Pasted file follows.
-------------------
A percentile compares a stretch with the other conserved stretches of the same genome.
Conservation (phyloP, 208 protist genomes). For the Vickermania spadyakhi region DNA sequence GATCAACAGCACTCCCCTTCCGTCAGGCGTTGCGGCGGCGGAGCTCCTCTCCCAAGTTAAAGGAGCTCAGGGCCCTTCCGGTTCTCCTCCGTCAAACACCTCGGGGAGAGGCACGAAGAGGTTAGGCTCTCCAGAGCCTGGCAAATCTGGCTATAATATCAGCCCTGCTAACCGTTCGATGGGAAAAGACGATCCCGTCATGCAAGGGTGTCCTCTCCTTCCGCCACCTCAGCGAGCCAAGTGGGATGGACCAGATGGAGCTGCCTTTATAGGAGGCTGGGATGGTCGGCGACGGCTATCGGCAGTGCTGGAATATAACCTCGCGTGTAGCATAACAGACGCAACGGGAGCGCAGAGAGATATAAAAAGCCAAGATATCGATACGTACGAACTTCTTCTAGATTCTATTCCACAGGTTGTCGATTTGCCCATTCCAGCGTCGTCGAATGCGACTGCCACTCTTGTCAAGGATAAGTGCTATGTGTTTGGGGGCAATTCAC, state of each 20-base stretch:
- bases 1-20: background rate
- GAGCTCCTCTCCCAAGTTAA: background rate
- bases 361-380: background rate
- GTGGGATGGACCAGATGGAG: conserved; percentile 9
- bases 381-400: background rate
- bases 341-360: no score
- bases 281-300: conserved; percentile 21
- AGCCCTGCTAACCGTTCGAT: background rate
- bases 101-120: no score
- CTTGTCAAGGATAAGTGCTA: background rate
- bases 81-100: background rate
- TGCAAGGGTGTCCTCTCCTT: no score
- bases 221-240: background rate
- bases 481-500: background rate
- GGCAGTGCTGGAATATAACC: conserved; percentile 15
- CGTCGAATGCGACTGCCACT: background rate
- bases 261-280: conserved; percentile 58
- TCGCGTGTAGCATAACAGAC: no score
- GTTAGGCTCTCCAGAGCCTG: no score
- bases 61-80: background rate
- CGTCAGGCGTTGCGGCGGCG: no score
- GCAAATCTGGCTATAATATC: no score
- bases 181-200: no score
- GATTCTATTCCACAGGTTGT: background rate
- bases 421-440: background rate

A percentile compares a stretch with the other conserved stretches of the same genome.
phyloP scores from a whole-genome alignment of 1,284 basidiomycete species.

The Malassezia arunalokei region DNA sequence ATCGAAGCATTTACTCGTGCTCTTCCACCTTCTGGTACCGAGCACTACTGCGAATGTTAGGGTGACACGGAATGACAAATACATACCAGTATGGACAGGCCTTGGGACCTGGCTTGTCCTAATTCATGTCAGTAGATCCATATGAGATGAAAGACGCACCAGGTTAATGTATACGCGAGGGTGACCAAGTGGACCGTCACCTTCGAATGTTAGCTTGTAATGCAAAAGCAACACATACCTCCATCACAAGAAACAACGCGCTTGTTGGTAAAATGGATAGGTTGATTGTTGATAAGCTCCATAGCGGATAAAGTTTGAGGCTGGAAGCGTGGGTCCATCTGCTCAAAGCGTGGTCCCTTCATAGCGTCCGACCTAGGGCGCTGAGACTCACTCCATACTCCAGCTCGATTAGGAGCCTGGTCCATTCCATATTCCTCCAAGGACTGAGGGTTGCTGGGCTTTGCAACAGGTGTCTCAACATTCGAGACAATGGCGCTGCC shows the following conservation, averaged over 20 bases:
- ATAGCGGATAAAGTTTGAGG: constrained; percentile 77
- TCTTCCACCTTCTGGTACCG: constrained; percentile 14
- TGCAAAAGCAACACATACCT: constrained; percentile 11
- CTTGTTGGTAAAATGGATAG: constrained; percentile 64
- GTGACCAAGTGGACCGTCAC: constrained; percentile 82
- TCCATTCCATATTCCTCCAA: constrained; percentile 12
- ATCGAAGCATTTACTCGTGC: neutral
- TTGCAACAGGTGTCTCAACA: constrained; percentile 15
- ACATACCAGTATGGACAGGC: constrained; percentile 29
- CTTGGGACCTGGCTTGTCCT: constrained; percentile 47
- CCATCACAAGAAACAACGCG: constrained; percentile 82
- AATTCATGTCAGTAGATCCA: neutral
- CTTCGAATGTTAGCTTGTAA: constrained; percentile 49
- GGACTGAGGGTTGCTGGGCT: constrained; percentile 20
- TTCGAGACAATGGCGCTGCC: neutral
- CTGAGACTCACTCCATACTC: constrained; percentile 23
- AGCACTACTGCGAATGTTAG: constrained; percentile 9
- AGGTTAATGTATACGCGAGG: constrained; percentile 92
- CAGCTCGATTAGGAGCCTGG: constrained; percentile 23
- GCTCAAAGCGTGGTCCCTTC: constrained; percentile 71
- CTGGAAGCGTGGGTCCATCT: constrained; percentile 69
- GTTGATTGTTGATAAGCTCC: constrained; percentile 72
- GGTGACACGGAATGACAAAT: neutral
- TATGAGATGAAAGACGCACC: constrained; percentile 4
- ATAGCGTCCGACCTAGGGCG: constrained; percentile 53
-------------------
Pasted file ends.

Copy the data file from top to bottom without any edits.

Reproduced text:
A percentile compares a stretch with the other conserved stretches of the same genome.
Conservation (phyloP, 208 protist genomes). For the Vickermania spadyakhi region DNA sequence GATCAACAGCACTCCCCTTCCGTCAGGCGTTGCGGCGGCGGAGCTCCTCTCCCAAGTTAAAGGAGCTCAGGGCCCTTCCGGTTCTCCTCCGTCAAACACCTCGGGGAGAGGCACGAAGAGGTTAGGCTCTCCAGAGCCTGGCAAATCTGGCTATAATATCAGCCCTGCTAACCGTTCGATGGGAAAAGACGATCCCGTCATGCAAGGGTGTCCTCTCCTTCCGCCACCTCAGCGAGCCAAGTGGGATGGACCAGATGGAGCTGCCTTTATAGGAGGCTGGGATGGTCGGCGACGGCTATCGGCAGTGCTGGAATATAACCTCGCGTGTAGCATAACAGACGCAACGGGAGCGCAGAGAGATATAAAAAGCCAAGATATCGATACGTACGAACTTCTTCTAGATTCTATTCCACAGGTTGTCGATTTGCCCATTCCAGCGTCGTCGAATGCGACTGCCACTCTTGTCAAGGATAAGTGCTATGTGTTTGGGGGCAATTCAC, state of each 20-base stretch:
- bases 1-20: background rate
- GAGCTCCTCTCCCAAGTTAA: background rate
- bases 361-380: background rate
- GTGGGATGGACCAGATGGAG: conserved; percentile 9
- bases 381-400: background rate
- bases 341-360: no score
- bases 281-300: conserved; percentile 21
- AGCCCTGCTAACCGTTCGAT: background rate
- bases 101-120: no score
- CTTGTCAAGGATAAGTGCTA: background rate
- bases 81-100: background rate
- TGCAAGGGTGTCCTCTCCTT: no score
- bases 221-240: background rate
- bases 481-500: background rate
- GGCAGTGCTGGAATATAACC: conserved; percentile 15
- CGTCGAATGCGACTGCCACT: background rate
- bases 261-280: conserved; percentile 58
- TCGCGTGTAGCATAACAGAC: no score
- GTTAGGCTCTCCAGAGCCTG: no score
- bases 61-80: background rate
- CGTCAGGCGTTGCGGCGGCG: no score
- GCAAATCTGGCTATAATATC: no score
- bases 181-200: no score
- GATTCTATTCCACAGGTTGT: background rate
- bases 421-440: background rate

A percentile compares a stretch with the other conserved stretches of the same genome.
phyloP scores from a whole-genome alignment of 1,284 basidiomycete species.

The Malassezia arunalokei region DNA sequence ATCGAAGCATTTACTCGTGCTCTTCCACCTTCTGGTACCGAGCACTACTGCGAATGTTAGGGTGACACGGAATGACAAATACATACCAGTATGGACAGGCCTTGGGACCTGGCTTGTCCTAATTCATGTCAGTAGATCCATATGAGATGAAAGACGCACCAGGTTAATGTATACGCGAGGGTGACCAAGTGGACCGTCACCTTCGAATGTTAGCTTGTAATGCAAAAGCAACACATACCTCCATCACAAGAAACAACGCGCTTGTTGGTAAAATGGATAGGTTGATTGTTGATAAGCTCCATAGCGGATAAAGTTTGAGGCTGGAAGCGTGGGTCCATCTGCTCAAAGCGTGGTCCCTTCATAGCGTCCGACCTAGGGCGCTGAGACTCACTCCATACTCCAGCTCGATTAGGAGCCTGGTCCATTCCATATTCCTCCAAGGACTGAGGGTTGCTGGGCTTTGCAACAGGTGTCTCAACATTCGAGACAATGGCGCTGCC shows the following conservation, averaged over 20 bases:
- ATAGCGGATAAAGTTTGAGG: constrained; percentile 77
- TCTTCCACCTTCTGGTACCG: constrained; percentile 14
- TGCAAAAGCAACACATACCT: constrained; percentile 11
- CTTGTTGGTAAAATGGATAG: constrained; percentile 64
- GTGACCAAGTGGACCGTCAC: constrained; percentile 82
- TCCATTCCATATTCCTCCAA: constrained; percentile 12
- ATCGAAGCATTTACTCGTGC: neutral
- TTGCAACAGGTGTCTCAACA: constrained; percentile 15
- ACATACCAGTATGGACAGGC: constrained; percentile 29
- CTTGGGACCTGGCTTGTCCT: constrained; percentile 47
- CCATCACAAGAAACAACGCG: constrained; percentile 82
- AATTCATGTCAGTAGATCCA: neutral
- CTTCGAATGTTAGCTTGTAA: constrained; percentile 49
- GGACTGAGGGTTGCTGGGCT: constrained; percentile 20
- TTCGAGACAATGGCGCTGCC: neutral
- CTGAGACTCACTCCATACTC: constrained; percentile 23
- AGCACTACTGCGAATGTTAG: constrained; percentile 9
- AGGTTAATGTATACGCGAGG: constrained; percentile 92
- CAGCTCGATTAGGAGCCTGG: constrained; percentile 23
- GCTCAAAGCGTGGTCCCTTC: constrained; percentile 71
- CTGGAAGCGTGGGTCCATCT: constrained; percentile 69
- GTTGATTGTTGATAAGCTCC: constrained; percentile 72
- GGTGACACGGAATGACAAAT: neutral
- TATGAGATGAAAGACGCACC: constrained; percentile 4
- ATAGCGTCCGACCTAGGGCG: constrained; percentile 53